Setting achievable daily and weekly goals should already be part of the normal management program. Putting goals in place ensures your team knows what you expect of them. This allows them to measure their own success, which is critical to employee satisfaction. Institutionalized rewards lose their power. When rewards become too much a part of the everyday we stop striving for them. Set up guidelines for how often you want members of the team to be recognized and make sure as managers you are recognizing really good achievements when they occur.
Another way to reward your staff is to recognize when they have just finished a tough call or have come through a really hard experience.
At Zendesk, we use Weeble Wobbles. Without saying a word, the employee feels seen and appreciated.
Encourage your staff to reward one another when they achieve milestones and do great things. Leaderboards and badges are great ways of using gamification to provide instant and public recognition, but be careful to drive the desired behaviors and outcomes. For example, if you would like to see more articles in your knowledge base, rewarding on quantity alone will drive staff to publish less-than-good articles just to hit quota. Recognizing quality is more important, so consider measuring by view count instead of the number of posts.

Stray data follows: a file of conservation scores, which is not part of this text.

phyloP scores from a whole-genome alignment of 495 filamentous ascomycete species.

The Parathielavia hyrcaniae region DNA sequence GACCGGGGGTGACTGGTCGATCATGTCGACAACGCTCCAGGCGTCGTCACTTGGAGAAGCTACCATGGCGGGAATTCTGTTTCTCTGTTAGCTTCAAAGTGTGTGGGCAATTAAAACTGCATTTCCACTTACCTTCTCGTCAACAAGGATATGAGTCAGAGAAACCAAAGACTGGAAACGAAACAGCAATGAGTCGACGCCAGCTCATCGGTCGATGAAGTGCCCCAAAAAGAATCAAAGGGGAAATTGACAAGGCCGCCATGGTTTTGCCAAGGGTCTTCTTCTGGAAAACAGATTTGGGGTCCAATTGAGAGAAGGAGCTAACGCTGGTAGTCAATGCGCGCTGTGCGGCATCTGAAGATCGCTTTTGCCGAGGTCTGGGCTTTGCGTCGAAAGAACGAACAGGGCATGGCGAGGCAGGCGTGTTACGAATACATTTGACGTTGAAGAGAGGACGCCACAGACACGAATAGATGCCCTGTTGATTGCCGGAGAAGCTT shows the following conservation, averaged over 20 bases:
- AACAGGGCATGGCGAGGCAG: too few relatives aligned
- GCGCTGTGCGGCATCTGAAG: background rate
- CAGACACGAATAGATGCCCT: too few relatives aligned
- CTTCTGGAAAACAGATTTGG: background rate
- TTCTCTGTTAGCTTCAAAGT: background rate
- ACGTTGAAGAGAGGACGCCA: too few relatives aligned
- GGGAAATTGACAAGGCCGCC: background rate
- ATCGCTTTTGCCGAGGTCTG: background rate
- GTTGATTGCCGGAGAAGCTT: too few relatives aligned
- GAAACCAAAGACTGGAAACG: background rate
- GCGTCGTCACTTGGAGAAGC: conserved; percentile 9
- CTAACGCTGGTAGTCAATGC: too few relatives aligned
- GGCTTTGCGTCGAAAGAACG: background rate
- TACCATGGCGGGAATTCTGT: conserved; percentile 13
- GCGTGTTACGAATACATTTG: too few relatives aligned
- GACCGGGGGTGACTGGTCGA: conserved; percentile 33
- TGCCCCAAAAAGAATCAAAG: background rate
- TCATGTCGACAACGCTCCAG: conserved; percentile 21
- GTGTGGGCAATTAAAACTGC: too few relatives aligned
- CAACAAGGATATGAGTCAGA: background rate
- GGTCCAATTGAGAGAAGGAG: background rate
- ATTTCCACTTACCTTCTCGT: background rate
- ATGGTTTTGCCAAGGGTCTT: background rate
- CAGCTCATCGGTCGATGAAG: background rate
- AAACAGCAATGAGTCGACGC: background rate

Thelanguage you use when talking about your gamification system is important too. Keep the conversation focused on personal bests rather than some being better than others. Where some people like a fanfare, others prefer a quiet word of encouragement. Your staff will recognize your appreciation as genuine if you take the time to offer praise that appeals to their personalities. Things like flu epidemics, holiday seasons, and tricky new product releases are going to happen, and no matter how well you planned, you might have to work with fewer agents than you would like.
The first thing you want to do is let your team know. Keep them engaged by explaining why you are behind, not just asking them to work more. Cancel all of your meetings and ask your staff to do the same. In fact, any non-essential activities should be postponed. Right now, you need to focus on right now. Also, make sure your team knows what your expectations are during that time.